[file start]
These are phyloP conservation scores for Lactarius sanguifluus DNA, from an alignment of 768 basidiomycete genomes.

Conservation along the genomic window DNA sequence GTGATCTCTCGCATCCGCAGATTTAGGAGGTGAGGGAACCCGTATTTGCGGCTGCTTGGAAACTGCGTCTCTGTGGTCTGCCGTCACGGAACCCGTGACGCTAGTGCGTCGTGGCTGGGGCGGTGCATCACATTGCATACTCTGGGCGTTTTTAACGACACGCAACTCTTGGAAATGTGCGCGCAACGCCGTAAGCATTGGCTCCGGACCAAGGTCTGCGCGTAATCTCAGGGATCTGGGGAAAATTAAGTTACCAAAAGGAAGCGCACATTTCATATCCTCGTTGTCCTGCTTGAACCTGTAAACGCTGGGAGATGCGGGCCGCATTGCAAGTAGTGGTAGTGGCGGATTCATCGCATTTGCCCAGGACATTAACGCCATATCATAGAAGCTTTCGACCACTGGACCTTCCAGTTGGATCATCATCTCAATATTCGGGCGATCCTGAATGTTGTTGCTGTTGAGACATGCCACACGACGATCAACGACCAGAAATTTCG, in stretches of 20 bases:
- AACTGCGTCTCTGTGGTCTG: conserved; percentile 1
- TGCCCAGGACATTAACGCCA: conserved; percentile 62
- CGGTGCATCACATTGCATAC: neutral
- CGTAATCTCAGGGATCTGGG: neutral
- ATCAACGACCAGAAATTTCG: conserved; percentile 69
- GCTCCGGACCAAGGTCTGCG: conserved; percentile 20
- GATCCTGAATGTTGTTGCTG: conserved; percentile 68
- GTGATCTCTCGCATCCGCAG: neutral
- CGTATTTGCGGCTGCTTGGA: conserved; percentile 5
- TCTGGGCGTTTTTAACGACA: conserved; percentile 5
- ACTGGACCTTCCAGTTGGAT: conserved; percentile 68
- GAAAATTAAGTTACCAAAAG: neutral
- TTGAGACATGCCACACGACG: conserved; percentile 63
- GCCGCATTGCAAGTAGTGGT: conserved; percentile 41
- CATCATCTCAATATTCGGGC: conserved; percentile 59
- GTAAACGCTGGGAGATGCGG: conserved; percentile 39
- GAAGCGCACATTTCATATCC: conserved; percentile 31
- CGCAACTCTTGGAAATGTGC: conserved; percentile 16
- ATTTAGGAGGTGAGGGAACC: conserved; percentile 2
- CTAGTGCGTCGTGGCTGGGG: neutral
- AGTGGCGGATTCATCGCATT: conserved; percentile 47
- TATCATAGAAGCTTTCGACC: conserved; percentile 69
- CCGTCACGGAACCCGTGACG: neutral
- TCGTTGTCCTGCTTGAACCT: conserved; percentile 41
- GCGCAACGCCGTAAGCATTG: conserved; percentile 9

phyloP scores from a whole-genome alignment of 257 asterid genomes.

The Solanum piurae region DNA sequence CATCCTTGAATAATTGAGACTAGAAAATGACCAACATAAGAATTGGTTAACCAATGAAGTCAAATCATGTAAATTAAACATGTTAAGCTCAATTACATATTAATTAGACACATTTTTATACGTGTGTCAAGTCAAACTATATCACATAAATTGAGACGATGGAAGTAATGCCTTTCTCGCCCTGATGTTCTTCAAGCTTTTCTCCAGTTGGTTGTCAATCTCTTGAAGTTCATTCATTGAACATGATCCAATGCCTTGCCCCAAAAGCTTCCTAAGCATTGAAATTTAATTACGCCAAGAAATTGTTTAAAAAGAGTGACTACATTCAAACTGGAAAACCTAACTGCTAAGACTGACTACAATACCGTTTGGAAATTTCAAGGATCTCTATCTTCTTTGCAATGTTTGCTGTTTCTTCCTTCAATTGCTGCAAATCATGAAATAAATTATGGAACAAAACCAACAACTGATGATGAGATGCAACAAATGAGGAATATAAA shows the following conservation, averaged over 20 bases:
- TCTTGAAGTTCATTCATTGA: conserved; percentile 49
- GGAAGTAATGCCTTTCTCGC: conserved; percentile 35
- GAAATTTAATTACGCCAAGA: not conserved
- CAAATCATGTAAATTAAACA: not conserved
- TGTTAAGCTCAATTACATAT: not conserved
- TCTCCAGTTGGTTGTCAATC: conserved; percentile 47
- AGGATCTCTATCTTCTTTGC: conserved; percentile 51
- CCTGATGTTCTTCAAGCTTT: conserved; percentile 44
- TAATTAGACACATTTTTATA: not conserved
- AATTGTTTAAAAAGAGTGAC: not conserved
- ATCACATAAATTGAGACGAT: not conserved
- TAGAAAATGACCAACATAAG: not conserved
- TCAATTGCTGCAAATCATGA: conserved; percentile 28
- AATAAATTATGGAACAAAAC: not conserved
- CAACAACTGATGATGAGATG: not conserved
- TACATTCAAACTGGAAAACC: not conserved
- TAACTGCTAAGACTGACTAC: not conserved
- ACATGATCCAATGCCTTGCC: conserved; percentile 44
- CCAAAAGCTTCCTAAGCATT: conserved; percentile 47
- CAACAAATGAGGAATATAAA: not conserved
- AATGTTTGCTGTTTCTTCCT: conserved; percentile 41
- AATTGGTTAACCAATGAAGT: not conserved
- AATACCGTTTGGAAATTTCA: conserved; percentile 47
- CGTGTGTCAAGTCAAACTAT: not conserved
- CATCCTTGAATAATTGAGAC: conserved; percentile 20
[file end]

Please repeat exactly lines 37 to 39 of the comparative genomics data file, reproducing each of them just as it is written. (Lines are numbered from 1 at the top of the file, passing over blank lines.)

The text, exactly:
- CCTGATGTTCTTCAAGCTTT: conserved; percentile 44
- TAATTAGACACATTTTTATA: not conserved
- AATTGTTTAAAAAGAGTGAC: not conserved